Once you’re done reading the new August issue of the SMI newsletter, check out these recent articles from across the web:

Investors, stop worrying about why ‘nobody’ is worrying (The Wall Street Journal). The WSJ’s Jason Zweig argues that the current period of low volatility isn’t necessarily a harbinger of a bad market to come. But that doesn’t mean you should be complacent.

An important benefit to global investors is back after 20 years (Schwab). This research report, referenced in our August cover article on international investing, highlights a growing non-correlation between the performance of U.S. and foreign stocks.

S&P 500 average change by weekday (Bespoke). Why are Mondays, Wednesdays, and Fridays much better days for market performance than Tuesdays and Thursdays? Your guess is as good as anyone else’s.

Haven’t updated your estate plan in a while? It’s time. (The Wall Street Journal). If it’s been many years since you updated your will, you could end up leaving a mess for your heirs.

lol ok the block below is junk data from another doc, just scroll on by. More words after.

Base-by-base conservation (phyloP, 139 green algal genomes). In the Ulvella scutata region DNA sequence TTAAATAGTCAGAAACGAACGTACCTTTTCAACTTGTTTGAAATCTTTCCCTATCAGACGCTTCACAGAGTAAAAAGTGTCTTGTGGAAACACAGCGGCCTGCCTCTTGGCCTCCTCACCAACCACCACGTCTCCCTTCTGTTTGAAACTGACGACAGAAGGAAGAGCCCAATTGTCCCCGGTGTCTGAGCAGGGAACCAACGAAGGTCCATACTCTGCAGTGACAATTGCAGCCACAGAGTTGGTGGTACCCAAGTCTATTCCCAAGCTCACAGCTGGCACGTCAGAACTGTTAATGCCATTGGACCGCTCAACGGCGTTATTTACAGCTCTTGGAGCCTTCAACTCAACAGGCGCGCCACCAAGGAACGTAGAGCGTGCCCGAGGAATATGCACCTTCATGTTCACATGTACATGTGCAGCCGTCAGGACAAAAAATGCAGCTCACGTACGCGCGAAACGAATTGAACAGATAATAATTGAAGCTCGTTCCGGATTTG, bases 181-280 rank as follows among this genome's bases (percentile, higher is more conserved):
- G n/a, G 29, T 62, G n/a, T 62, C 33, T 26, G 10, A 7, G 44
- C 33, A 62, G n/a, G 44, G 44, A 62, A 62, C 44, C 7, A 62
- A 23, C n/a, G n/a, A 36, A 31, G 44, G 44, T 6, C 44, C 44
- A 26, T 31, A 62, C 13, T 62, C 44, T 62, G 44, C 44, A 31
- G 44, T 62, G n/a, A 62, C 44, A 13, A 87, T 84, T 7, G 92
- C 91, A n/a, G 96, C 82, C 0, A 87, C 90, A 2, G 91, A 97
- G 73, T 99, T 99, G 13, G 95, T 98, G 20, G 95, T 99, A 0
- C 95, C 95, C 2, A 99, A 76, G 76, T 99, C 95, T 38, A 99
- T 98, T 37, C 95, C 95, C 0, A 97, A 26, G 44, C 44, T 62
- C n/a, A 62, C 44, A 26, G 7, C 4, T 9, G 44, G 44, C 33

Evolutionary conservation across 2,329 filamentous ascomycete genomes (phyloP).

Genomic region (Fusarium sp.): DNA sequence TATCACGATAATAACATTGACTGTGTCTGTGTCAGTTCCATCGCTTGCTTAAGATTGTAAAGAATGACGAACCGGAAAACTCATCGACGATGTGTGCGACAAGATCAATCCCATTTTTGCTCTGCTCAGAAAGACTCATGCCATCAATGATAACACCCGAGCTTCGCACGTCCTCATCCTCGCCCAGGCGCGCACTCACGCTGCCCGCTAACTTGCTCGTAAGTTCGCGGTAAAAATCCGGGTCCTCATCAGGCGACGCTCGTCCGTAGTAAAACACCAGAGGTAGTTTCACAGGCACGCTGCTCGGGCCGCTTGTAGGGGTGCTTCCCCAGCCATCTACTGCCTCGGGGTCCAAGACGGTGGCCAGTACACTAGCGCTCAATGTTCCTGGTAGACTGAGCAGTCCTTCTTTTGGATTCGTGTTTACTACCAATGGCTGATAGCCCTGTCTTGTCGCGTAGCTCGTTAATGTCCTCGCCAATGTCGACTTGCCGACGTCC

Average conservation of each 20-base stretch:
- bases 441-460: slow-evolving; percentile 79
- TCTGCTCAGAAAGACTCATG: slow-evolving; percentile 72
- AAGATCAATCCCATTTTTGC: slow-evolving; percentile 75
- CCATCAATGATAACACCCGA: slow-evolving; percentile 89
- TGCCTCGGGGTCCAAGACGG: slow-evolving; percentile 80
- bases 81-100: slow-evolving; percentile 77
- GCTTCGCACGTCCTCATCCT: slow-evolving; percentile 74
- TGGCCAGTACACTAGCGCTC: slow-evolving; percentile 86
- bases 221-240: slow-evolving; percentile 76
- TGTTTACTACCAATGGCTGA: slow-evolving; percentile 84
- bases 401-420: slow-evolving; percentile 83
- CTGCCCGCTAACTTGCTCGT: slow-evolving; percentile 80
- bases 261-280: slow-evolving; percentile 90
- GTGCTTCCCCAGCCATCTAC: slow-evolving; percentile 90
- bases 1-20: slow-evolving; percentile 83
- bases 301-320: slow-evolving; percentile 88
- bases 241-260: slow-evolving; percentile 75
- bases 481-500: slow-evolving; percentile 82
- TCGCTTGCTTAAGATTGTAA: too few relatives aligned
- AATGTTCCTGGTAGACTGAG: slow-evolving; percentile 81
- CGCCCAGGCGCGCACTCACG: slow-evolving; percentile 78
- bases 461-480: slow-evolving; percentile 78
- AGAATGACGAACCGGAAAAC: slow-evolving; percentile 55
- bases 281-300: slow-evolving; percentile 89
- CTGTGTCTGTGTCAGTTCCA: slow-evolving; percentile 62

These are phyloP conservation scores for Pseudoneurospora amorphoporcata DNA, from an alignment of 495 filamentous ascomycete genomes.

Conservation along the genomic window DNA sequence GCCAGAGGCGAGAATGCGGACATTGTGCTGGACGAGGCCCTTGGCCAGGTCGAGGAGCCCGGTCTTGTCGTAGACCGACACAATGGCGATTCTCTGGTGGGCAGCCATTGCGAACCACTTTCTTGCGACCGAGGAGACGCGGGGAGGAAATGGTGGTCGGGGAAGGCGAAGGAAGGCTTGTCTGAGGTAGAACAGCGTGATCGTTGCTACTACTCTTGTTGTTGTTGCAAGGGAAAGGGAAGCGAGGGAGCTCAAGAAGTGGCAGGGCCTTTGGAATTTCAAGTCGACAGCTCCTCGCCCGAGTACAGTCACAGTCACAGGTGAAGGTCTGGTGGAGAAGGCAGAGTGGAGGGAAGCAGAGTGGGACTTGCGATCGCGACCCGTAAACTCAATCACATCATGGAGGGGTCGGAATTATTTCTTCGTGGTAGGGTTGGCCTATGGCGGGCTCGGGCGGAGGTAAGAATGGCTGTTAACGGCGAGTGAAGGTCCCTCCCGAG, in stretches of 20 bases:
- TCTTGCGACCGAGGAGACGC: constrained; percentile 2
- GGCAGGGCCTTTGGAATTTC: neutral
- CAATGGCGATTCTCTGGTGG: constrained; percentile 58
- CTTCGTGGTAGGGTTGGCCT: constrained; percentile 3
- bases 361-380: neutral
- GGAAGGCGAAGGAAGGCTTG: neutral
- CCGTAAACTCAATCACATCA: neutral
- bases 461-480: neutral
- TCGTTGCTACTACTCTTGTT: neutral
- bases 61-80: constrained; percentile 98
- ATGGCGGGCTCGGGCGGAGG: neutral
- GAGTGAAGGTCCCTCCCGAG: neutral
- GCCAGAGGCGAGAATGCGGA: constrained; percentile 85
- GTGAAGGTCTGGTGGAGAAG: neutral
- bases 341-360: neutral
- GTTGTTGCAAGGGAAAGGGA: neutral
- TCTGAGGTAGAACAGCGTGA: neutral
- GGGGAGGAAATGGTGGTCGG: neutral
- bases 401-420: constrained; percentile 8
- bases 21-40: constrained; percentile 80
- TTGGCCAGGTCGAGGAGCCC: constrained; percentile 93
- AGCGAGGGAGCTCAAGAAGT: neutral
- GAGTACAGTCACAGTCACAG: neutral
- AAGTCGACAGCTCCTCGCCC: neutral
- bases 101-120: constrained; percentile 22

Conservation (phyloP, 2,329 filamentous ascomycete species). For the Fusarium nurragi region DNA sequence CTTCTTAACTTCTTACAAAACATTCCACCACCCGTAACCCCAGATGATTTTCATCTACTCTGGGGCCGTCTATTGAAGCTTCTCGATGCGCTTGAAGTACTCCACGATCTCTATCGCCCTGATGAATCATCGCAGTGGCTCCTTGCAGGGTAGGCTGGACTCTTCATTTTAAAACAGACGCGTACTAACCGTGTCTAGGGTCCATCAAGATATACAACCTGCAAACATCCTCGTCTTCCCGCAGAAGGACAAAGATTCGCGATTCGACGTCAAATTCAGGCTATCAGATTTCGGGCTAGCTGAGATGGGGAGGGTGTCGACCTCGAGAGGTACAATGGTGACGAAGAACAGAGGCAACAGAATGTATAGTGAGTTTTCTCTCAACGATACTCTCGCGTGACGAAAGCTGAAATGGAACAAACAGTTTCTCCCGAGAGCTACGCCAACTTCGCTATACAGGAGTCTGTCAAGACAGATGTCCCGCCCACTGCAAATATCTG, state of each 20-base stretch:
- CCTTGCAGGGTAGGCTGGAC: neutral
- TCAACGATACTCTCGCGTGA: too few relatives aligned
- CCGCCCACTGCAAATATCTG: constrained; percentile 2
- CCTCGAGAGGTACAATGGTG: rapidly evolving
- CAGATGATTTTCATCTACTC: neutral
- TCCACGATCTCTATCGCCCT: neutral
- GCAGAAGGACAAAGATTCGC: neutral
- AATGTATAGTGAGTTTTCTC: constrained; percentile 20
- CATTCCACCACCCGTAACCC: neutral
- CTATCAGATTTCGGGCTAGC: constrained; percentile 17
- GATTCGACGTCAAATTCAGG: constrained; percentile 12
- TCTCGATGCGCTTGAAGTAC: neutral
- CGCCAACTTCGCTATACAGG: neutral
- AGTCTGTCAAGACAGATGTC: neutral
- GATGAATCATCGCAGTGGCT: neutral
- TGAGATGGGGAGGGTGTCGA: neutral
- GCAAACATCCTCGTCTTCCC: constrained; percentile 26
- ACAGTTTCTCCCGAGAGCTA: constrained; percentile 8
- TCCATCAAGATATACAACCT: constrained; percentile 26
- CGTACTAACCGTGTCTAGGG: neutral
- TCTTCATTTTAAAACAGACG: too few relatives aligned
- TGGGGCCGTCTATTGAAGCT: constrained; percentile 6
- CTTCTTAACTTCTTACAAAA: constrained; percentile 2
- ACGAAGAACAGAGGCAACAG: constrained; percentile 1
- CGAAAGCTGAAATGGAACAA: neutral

Valuable lessons in the finances of a surviving spouse (Marketwatch). A spouse’s death sets in motion several practical (and almost immediate) financial challenges for the widow or widower. It’s best to think through them ahead of time.

And from the blogosphere:

Time spent watching the stock market is time wasted (Abnormal Returns). Spending time watching (and perhaps worrying about) the market? Stop.

The dull days of summer (Bps and Pieces). Making money in a smoothly rising market feels good. But don’t allow yourself to be caught off guard when — not if — the next downturn occurs.

The goldfinch in winter (Epsilon Theory). Diversification, by design, is going to have winners and losers simultaneously.

15 years of bond ETF history in a nutshell (ETF.com). Trust me — this piece on the challenges of “putting fixed-income securities in an ETF wrapper” is much more interesting than it sounds.

The best books on financial market history (A Wealth of Common Sense). No two market environments are exactly the same, but the themes of fear, greed, panic, and euphoria tend to recur. Knowing what has come before can help you stick to your plan.

Have your own favorite book on market history? Or perhaps thoughts on any of the other articles listed above? Talk to us in the comments section.